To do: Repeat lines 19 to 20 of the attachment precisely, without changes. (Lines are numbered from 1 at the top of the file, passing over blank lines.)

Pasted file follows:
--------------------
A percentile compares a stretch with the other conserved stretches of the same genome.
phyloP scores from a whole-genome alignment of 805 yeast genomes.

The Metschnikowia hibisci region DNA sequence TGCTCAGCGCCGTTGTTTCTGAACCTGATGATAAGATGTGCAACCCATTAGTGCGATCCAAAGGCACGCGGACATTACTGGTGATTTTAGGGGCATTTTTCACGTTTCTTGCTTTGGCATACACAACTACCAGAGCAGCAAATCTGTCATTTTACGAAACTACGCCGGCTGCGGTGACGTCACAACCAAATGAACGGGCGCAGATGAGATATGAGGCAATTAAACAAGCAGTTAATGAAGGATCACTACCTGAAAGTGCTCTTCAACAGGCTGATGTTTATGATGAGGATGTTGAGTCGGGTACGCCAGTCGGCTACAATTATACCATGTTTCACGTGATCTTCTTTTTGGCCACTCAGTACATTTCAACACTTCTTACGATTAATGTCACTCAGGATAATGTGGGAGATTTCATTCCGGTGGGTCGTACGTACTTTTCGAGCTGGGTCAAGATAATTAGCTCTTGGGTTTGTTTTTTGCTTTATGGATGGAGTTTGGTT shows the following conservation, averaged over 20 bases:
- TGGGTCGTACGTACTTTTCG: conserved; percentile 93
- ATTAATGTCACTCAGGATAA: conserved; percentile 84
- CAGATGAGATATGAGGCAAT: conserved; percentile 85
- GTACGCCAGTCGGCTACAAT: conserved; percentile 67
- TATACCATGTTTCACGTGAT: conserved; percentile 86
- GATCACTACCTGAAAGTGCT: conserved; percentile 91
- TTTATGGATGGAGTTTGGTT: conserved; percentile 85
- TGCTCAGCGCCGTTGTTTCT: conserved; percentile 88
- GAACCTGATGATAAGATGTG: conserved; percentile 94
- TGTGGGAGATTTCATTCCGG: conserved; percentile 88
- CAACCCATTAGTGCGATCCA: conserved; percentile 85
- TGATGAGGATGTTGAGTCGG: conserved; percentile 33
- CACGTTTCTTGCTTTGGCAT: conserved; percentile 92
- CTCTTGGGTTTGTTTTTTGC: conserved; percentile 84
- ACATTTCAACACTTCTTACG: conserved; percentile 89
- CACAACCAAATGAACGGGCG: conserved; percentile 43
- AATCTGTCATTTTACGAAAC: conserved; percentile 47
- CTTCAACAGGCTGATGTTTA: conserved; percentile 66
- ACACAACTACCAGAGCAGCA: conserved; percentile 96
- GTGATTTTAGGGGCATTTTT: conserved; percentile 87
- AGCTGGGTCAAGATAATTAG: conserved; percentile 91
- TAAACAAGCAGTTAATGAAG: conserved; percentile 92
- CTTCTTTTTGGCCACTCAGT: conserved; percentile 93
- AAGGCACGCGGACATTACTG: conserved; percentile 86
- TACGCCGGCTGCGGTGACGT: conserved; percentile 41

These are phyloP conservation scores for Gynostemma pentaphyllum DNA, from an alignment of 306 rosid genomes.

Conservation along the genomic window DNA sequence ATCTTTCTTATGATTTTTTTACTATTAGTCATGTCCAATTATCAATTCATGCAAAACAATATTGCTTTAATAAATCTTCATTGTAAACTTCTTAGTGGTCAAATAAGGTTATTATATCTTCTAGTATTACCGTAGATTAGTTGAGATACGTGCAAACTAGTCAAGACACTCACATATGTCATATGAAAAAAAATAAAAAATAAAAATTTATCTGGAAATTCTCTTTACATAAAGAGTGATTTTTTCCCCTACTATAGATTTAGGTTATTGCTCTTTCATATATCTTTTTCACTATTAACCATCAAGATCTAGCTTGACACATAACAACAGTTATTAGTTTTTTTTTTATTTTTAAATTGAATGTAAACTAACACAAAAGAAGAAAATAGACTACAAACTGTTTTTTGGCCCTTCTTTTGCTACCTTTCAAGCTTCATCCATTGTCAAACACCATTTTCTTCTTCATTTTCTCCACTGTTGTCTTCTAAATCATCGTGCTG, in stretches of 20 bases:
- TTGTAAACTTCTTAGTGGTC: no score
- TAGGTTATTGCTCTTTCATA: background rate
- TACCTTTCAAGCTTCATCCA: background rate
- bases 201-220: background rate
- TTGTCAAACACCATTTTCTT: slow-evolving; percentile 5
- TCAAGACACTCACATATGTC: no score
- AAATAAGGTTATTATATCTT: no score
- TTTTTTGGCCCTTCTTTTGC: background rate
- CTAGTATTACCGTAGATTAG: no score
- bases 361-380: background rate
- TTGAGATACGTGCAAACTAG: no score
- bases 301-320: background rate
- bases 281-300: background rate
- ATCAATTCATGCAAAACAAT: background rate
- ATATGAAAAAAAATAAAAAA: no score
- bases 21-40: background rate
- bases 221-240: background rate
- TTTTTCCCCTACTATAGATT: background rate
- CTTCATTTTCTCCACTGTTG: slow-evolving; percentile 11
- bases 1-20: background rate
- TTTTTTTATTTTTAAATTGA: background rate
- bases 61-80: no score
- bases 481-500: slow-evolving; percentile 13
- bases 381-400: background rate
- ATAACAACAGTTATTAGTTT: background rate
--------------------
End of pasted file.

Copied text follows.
- CACAACCAAATGAACGGGCG: conserved; percentile 43
- AATCTGTCATTTTACGAAAC: conserved; percentile 47